He said that three weeks ago, he received a surprise call from Chinnasamy, who had asked for a copy of his book.
“We chatted for about 15 minutes and he had told me a lot of people were willing to pay for his story.
“But he said people liked to do things for the wrong reasons and never agreed to any proposals.”
Before Chinnasamy was jailed, he had run a feeding scheme for the poor in Greenbury and surrounding areas, said a moulana who had known him: “Every month, Nithia prepared breyani for the poor. He also assisted in settling the water and electricity arrears of residents.”
He said Chinnasamy’s incarceration was a “loss to the poor”.
However, a retired policeman felt differently.
“Nithia grew up in Sorrel Road in Springtown. He was a humble child and his family were good, helpful people. How things went wrong in terms of how he became involved with drugs and the murder conviction, I don’t know,” said the man, who requested anonymity.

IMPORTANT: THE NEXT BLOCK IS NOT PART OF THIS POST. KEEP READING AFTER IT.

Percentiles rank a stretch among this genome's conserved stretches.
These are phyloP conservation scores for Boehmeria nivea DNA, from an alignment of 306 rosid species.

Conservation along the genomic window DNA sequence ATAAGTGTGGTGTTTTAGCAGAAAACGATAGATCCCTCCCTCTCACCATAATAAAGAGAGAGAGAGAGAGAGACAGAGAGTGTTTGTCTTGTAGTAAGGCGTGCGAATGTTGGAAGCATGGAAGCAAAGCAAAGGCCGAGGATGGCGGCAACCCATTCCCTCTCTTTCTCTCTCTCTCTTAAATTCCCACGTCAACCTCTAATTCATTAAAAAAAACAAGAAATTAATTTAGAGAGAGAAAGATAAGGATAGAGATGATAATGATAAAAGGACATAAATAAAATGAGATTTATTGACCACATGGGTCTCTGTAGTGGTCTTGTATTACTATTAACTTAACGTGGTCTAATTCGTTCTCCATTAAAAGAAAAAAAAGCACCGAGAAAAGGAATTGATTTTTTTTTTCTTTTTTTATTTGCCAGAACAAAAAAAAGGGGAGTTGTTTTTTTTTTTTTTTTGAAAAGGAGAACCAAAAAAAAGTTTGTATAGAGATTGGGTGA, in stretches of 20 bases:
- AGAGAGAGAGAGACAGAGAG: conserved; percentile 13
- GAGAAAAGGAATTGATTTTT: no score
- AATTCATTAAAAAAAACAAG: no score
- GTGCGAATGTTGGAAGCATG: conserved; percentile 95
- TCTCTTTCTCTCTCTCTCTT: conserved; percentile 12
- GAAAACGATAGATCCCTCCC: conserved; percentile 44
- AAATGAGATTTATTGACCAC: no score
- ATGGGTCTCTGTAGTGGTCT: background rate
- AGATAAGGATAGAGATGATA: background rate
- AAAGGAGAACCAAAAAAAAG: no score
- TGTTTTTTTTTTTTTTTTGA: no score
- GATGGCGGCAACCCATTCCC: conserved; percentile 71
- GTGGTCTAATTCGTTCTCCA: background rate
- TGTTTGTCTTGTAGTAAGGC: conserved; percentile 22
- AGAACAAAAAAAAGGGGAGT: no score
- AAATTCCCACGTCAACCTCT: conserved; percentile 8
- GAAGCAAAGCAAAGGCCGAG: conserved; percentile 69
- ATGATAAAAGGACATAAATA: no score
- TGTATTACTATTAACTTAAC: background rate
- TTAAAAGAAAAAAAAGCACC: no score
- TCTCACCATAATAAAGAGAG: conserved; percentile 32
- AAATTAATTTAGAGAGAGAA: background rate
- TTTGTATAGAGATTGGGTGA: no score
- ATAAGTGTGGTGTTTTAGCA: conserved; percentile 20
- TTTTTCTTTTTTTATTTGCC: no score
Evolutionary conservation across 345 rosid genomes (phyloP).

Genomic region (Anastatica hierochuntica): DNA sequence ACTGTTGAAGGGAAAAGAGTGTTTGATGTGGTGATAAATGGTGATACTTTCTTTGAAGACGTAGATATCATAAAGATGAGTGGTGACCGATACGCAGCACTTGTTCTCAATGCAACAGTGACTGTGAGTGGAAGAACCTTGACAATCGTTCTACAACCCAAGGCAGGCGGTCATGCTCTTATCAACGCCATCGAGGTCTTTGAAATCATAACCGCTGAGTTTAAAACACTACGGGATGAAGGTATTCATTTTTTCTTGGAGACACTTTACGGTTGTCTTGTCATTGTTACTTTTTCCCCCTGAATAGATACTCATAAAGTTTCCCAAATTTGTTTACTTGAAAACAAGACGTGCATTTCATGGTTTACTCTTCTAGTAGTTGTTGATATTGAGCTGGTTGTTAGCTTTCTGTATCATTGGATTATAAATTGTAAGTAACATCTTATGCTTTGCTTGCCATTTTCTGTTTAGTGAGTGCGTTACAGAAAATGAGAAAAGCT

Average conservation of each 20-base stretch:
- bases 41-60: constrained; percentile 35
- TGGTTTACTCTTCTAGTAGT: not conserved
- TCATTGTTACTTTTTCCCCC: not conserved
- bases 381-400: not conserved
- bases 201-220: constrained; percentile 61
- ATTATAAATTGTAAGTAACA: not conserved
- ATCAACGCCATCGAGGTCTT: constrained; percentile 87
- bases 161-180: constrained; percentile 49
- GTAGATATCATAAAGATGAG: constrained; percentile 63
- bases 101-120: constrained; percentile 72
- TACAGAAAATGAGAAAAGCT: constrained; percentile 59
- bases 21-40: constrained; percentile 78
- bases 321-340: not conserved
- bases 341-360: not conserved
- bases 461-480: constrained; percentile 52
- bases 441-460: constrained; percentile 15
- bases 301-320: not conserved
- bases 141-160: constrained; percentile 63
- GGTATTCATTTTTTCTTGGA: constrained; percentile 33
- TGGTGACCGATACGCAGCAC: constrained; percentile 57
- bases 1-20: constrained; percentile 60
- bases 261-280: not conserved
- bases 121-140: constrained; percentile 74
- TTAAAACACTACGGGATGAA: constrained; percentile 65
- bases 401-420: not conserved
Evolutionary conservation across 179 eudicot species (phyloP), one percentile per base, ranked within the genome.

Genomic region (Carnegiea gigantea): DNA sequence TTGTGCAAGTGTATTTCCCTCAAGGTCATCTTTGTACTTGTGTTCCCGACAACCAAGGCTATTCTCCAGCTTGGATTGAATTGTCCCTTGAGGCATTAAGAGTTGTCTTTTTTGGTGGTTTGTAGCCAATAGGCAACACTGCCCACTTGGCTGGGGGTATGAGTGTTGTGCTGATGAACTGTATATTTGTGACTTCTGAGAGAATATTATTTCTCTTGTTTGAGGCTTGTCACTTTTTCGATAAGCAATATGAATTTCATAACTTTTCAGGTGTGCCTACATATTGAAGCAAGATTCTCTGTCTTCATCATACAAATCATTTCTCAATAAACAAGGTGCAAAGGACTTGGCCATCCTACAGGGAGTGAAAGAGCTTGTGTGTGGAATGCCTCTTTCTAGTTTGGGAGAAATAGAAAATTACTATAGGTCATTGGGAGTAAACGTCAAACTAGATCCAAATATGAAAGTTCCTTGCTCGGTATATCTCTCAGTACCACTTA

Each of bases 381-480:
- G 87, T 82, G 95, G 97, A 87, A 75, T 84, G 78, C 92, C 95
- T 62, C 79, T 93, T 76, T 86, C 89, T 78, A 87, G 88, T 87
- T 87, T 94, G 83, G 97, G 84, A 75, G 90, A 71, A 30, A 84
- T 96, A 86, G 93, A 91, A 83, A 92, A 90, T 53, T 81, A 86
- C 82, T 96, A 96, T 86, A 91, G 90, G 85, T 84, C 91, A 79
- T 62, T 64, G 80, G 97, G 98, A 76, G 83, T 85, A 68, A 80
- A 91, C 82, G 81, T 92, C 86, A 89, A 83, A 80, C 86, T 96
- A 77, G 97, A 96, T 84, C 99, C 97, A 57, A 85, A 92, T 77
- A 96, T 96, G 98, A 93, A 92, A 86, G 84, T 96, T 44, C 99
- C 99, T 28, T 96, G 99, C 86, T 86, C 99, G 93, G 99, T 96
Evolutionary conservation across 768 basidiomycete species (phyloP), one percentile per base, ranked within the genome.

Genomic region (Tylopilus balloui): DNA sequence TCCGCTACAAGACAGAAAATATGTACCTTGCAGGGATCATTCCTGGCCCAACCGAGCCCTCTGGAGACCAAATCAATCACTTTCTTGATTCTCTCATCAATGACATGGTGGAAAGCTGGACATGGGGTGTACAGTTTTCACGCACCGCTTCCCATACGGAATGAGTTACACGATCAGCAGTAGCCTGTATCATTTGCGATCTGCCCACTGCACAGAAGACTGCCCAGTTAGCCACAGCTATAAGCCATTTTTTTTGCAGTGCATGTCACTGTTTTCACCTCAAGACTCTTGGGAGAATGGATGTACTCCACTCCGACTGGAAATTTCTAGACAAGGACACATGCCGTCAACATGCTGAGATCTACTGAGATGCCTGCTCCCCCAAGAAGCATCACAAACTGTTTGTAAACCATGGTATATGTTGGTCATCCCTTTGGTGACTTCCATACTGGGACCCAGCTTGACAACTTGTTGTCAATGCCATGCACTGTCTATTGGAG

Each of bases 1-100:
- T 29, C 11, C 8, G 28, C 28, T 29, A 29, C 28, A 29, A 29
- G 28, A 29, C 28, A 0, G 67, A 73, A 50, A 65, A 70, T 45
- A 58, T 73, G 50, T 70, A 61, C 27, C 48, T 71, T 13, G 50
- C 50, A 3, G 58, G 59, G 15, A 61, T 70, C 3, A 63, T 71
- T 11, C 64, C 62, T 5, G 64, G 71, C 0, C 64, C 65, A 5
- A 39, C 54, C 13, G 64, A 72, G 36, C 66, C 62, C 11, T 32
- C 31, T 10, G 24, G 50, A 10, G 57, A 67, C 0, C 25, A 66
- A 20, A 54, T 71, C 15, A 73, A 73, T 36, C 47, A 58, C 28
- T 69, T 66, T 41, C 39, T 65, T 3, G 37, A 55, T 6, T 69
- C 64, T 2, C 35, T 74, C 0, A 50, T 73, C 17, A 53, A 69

“When he was in Springtown, he was clean, but when he settled down in Phoenix, things changed.”
He had his own theories on why Chinnasamy was killed.
“Someone could have eliminated him to possibly take over that trade, or saw him as a threat in the drug game.”
He said it could also have been a revenge killing.
Chinnasamy had a reputation of being a “big time gangster”, he said. “People feared him because he had a string of (gangsters) behind him. Yes, he helped people by paying their utility bills, because that’s the norm with gangsters in Phoenix who live in flats. They give money to keep people quiet, so these people alert them when the police come around.”
Another policeman said: “If you ask anyone in Phoenix, they know who he was.”
Retired police captain Gopalan Gounden, whose investigations led to Chinnasamy’s conviction, declined to comment.
Timeline of a lifer
Chinnasamy began serving his life sentence at Westville Prison in July 2000.
In November 2001, Chinnasamy was suddenly transferred to the Ncome Prison in Vryheid, apparently without any reasons.